health insurance

Health Insurance Enrollment Steady As Midnight Deadline Approaches

NBC Universal, Inc.

During a pandemic health care seems that much more of a necessity – especially with all the economic uncertainties of the COVID-19 crisis  

Connecticut residents without health insurance have until midnight tonight to get health insurance that starts on January 1, 2021. 

“I’ve been seeing more people upgrading their coverage this year. And people who have been without coverage for a very, very long time this year are now re-enrolling,” Jennifer Lovett, an insurance broker from South Windsor, said. 

Lovett has been an insurance broker for 30 years. 

“I think people are concerned about COVID and the ramifications, financially,” Lovett said. 

Anyone with an income under $100,000 a year for a family of four will qualify for federal subsidies that will lower the monthly insurance premiums. If your income is low enough you qualify for low cost or free coverage through Husky.

“We found a lot of people are qualifying at this point for Medicaid, for the Husky,” Lovett said.  

As of November the state says there were 897,975 Connecticut residents enrolled in Husky. 

As far as enrollment with the two private insurance carriers on the exchange Access Health CT officials say the volume has been very steady.  

“We are seeing numbers very close, from an annual enrollment period, very close to what we’ve seen in the past,” Andrea Ravitz, marketing director for Access Health CT, said.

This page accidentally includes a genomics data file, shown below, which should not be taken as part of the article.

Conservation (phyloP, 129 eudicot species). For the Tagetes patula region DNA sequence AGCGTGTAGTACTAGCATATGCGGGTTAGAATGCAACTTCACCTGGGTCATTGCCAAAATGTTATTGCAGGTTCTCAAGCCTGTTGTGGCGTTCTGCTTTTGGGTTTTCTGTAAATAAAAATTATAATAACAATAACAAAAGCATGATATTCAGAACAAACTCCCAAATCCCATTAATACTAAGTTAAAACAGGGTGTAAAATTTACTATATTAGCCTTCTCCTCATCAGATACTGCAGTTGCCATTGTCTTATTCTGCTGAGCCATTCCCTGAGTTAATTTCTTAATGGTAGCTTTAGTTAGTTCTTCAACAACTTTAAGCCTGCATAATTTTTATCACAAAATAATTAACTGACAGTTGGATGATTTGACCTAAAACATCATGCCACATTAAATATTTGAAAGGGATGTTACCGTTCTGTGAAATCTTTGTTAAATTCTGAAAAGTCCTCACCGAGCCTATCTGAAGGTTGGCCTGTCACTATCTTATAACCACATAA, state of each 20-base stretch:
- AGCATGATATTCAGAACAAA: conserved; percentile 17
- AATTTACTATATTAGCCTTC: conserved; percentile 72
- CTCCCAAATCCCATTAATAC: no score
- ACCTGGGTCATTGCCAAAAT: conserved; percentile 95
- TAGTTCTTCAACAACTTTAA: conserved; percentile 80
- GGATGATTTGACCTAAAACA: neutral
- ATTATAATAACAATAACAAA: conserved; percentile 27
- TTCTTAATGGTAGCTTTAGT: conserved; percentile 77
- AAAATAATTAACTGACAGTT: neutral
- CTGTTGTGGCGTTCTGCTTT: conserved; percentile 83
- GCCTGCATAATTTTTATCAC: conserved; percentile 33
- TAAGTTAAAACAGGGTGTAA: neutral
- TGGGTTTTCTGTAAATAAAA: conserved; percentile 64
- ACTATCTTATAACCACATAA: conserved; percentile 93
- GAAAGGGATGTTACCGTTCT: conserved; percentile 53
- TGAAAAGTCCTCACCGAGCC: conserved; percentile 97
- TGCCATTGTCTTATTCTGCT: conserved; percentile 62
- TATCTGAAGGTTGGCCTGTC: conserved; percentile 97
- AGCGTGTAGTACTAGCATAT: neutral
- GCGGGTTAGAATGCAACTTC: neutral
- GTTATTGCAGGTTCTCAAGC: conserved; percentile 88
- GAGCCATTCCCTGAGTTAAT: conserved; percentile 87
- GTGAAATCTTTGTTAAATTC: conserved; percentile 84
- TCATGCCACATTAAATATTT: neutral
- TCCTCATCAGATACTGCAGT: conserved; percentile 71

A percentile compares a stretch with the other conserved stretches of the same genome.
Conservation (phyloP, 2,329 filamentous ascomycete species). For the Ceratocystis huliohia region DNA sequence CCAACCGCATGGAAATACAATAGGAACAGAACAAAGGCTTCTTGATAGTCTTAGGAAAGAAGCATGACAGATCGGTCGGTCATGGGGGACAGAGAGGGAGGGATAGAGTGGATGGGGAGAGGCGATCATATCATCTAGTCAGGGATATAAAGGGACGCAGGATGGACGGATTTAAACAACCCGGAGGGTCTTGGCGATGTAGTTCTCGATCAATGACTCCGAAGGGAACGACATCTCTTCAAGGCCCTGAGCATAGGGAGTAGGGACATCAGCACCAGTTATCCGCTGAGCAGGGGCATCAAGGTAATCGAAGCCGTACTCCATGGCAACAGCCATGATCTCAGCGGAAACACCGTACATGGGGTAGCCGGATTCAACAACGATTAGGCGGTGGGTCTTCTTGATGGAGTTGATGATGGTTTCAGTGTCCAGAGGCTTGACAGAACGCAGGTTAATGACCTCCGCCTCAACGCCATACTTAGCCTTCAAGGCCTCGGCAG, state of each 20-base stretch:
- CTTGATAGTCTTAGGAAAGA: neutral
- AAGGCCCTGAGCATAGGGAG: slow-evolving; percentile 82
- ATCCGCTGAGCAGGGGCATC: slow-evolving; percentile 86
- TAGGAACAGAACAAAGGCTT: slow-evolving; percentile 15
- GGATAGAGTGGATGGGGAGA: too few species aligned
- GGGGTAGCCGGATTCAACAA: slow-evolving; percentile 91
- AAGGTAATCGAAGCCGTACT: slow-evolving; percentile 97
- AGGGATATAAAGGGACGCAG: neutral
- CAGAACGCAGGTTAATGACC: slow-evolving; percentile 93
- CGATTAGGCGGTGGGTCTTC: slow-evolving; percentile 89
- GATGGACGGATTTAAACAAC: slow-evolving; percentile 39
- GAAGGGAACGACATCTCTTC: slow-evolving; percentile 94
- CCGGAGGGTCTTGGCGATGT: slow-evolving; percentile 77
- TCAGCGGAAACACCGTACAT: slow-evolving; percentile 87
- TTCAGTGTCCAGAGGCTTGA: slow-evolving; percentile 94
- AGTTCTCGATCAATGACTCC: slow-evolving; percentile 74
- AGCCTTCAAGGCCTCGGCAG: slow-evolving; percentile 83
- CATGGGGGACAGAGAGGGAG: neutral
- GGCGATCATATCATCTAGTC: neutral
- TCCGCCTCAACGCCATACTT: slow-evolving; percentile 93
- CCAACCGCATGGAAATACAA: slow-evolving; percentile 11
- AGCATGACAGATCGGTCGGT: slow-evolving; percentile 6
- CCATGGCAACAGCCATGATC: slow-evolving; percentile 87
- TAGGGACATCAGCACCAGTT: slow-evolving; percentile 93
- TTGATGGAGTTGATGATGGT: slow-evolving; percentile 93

Access Health CT is the only place a person can go to get federal subsidies to lower the cost of insurance. 

“It hasn’t been as busy due to COVID like last year was a lot of traffic, but it’s been a good steady pace,” Keila Sanchez, an Access Health CT navigator, said. 

Sanchez said a lot of people are newly uninsured. 

“A lot of people lost their jobs due to COVID or are changing their family size,” Sanchez said. 

She added that “Some people went from full-time to part-time, cutting of the hours due to COVID, so they no longer qualify for health insurance.” 

Sanchez said there’s a lot of confusion and sadness. 

“It’s been sad to watch because a lot of people are really lost. They don’t know what’s going to happen. They don’t know like is this going to be for a long-time? How am I going to survive? Does this cover all my medical benefits?” Sanchez says.

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